No preview · Article · Mar 2015 · Pediatric Cardiology
[Show abstract][Hide abstract] ABSTRACT: To report procedural characteristics and adverse events on data collected in the registry.
The IMPACT - IMproving Paediatric and Adult Congenital Treatment - Registry is a catheterisation registry of paediatric and adult patients with CHD undergoing diagnostic and interventional cardiac catheterisation. We are reporting the procedural characteristics and adverse events of patients undergoing diagnostic and interventional catheterisation procedures from January, 2011 to March, 2013.
Demographic, clinical, procedural, and institutional data elements were collected at the participating centres and entered via either a web-based platform or software provided by American College of Cardiology-certified vendors, and were collected in a secure, centralised database. Centre participation was voluntary.
During the time frame of data collection, 19,797 procedures were entered into the IMPACT Registry. Procedures were classified as diagnostic only (35.4%); one of six specific interventions (23.8%); other or multiple interventions (40.7%); and were further broken down into four age groups. Anaesthesia was used in 84.1% of diagnostic procedures and 87.8% of interventional ones. Adverse events occurred in 10.0% of diagnostic and 11.1% of interventional procedures.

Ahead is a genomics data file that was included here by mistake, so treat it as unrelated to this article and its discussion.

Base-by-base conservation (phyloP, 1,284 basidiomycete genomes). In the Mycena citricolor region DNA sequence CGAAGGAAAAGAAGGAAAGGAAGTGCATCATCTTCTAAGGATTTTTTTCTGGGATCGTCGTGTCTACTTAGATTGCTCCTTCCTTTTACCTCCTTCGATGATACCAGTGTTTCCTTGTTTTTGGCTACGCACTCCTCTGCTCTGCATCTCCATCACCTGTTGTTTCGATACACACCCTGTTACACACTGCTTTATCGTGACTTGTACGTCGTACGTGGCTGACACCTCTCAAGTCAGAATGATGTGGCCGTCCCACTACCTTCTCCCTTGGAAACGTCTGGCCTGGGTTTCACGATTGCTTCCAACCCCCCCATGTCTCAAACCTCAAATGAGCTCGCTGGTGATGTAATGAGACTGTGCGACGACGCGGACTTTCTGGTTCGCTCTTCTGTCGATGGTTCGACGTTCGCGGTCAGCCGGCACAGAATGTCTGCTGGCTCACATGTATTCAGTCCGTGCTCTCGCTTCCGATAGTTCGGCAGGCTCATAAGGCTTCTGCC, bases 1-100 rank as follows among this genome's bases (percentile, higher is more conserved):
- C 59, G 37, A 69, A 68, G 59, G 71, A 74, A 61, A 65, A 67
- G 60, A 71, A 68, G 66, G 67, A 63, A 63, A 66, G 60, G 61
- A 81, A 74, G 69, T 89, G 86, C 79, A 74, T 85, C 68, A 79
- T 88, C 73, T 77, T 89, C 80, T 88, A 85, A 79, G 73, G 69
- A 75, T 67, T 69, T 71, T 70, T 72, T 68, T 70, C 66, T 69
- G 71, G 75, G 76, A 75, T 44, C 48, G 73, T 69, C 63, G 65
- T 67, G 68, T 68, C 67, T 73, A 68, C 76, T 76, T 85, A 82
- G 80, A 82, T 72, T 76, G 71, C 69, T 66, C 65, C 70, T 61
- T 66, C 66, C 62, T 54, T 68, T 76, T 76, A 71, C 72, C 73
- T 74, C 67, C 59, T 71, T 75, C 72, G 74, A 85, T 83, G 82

The IMPACT Registry is gathering data to set national benchmarks for diagnostic and certain specific interventional procedures. We are seeing little differences in procedural characteristics or adverse events in diagnostic procedures compared with interventional procedures overall, but there is significant variation in adverse events amongst age categories. Risk stratification and patient acuity scores will be required for further analysis of these differences.
No preview · Article · Feb 2015 · Cardiology in the Young
[Show abstract][Hide abstract] ABSTRACT: Objectives
This study was designed to compare outcomes of the most common pediatric cardiac interventions from the time of implementation with the current era.Background
Since the introduction of semilunar valve balloon dilation and device closure of the arterial duct and septal defects, development of interventional techniques and devices has been rapid. However, few studies have compared outcomes between those initial interventions and those in the current era.Methods